Tags: Obesity | dna | weight | loss | genes

DNA Diet: New Weight Loss Plan Based on Genes

By    |   Tuesday, 21 October 2014 04:49 PM

Fad diets typically promote a one-size-fits-all approach to weight loss. But new research suggests personalized nutrition plans, based on an individual's genes — a scientific discipline known as “nutrigenomics” — could have a greater impact on reducing lifestyle-linked diseases such as obesity, heart disease and diabetes.

But the researchers warn that strict regulations would need to be put in place to protect people's personal data before moving forward.
Led by Newcastle University, the so-called Food4Me project is investigating the potential of nutrigenomics — a relatively new branch of nutrition which looks at how the food we eat affects our genes.
Using DNA, experts are able to look at not just at age, sex, BMI, and physical activity, but also the way in which each individual's genes interact with the food we eat. This in turn enables them to create a tailored nutrition plan.
A 9,000-person study published by the team in the Public Library of Science journal PLOS ONE suggests that despite the potential benefits of nutrigenomics, people's reluctance to hand over personal data could prevent widespread adoption of such plans — unless security protections are in place to keep that info private.
"There's an assumption in many communities that people are risk averse to food technologies such as GM and nutrigenomics,” said lead researcher Lynn Frewer, a professor of Food & Society in the School of Agriculture, Food and Rural Development at Newcastle University. "But actually, we found the opposite. The people we questioned could really see the benefits of this approach but said they were yet to be convinced that it would be worth the risk of handing over data about their DNA.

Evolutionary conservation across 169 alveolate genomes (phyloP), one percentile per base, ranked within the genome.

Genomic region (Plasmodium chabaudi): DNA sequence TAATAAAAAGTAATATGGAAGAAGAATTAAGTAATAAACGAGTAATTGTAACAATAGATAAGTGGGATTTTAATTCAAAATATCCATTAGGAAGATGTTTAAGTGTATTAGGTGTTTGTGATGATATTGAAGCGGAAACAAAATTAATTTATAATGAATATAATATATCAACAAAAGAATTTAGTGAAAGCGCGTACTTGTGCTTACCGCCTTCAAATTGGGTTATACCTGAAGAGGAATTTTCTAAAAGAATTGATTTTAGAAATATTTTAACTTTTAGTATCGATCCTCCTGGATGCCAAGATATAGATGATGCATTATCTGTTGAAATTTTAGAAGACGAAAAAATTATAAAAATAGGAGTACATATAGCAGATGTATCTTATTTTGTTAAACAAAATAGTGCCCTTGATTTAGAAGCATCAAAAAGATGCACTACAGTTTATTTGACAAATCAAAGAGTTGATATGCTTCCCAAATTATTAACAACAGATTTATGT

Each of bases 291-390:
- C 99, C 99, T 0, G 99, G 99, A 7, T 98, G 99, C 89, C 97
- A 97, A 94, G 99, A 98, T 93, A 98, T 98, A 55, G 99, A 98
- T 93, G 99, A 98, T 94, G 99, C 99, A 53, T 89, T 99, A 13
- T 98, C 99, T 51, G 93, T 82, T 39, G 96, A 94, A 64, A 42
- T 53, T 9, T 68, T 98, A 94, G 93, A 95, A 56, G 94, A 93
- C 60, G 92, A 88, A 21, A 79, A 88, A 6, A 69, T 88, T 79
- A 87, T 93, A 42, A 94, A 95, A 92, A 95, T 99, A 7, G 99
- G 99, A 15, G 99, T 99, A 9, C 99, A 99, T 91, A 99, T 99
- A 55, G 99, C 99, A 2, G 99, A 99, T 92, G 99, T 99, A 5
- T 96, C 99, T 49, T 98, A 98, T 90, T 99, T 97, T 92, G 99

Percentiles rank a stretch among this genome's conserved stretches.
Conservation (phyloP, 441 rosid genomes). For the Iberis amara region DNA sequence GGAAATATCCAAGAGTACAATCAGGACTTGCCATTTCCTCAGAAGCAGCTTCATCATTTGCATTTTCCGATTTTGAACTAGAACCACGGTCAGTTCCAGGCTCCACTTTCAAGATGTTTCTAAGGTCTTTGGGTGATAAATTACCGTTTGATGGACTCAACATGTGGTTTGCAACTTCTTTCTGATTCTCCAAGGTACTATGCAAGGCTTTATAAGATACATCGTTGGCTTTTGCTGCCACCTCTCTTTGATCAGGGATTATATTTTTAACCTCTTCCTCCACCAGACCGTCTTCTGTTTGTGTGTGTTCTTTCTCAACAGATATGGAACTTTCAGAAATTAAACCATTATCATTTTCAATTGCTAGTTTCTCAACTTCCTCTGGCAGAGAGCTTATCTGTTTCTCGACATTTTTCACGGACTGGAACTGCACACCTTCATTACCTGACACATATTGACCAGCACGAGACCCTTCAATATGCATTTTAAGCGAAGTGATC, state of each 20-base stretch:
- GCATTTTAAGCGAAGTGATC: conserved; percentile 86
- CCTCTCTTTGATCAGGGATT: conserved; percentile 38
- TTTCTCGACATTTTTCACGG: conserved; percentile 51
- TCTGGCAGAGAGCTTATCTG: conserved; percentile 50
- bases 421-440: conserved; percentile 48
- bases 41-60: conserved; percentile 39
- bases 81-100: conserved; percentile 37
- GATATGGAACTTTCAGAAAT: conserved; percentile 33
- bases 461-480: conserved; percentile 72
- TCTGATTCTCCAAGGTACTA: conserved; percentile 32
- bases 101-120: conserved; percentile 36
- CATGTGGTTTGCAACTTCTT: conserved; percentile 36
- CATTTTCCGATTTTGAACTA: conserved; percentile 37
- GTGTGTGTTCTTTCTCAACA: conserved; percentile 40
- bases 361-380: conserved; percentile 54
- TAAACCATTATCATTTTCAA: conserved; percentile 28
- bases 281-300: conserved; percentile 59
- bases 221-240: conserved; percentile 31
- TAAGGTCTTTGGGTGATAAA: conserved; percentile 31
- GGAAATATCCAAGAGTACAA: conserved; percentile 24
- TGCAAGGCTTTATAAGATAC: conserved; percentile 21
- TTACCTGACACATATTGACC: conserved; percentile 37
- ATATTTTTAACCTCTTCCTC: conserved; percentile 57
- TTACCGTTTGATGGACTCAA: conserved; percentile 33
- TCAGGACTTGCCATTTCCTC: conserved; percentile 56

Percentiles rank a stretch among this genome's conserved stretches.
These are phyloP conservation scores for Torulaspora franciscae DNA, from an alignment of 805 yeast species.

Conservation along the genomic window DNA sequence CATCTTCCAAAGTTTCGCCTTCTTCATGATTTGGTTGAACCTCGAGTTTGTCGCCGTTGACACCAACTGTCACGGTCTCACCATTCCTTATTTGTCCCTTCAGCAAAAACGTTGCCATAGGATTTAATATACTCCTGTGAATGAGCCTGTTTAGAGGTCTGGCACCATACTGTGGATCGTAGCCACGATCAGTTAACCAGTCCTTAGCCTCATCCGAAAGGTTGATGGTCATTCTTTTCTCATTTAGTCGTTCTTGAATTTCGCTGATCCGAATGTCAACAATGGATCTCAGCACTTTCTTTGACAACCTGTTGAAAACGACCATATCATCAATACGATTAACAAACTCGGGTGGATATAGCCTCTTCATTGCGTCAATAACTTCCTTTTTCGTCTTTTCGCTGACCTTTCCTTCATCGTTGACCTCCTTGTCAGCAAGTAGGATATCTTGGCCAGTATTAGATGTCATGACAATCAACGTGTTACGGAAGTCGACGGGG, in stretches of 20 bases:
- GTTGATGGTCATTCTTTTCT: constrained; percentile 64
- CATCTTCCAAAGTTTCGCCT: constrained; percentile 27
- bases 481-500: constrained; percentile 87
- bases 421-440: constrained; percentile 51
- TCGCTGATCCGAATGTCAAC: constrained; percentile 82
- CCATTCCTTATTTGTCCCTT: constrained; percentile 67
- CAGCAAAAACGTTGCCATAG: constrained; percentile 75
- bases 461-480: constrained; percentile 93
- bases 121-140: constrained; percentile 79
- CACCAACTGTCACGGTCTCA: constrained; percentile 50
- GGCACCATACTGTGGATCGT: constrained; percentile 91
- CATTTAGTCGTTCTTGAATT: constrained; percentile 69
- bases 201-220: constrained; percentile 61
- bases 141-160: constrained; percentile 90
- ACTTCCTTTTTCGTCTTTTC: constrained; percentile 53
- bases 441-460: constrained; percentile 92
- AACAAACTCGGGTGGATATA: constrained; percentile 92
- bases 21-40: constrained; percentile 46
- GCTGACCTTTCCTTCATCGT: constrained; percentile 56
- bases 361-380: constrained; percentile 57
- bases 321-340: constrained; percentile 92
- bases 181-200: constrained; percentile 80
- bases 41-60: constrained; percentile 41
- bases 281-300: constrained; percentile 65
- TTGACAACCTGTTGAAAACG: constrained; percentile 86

"Nutrigenomics has the potential to be the next big thing in our fight against lifestyle-linked diseases."
The mapping of the human genome in 2000 introduced the possibility of individualized medicine, including personalized nutrition and the field of nutrigenomics.
"Guidelines around fat, sugar, alcohol, and other foods are based on averages and they work very well — but they are just a guide," said Frewer. "The problem is that we are all unique so, for example, one woman's ability to metabolize sugar might be wildly different from another's, even though on the outside they are both 50 years old, of similar height and weight and exercise regularly.
"The difference is in their genes and with nutrigenomics we can start to delve down into these differences and tailor dietary plans for the individual. It's incredibly exciting but we need to get the regulations in place first if it is going to make an impact on public health."

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New research suggests personalized nutrition plans, based on an individual's genes - a scientific discipline known as 'nutrigenomics' - could have a greater impact on reducing lifestyle-linked obesity and other health disorders.
dna, weight, loss, genes
Tuesday, 21 October 2014 04:49 PM
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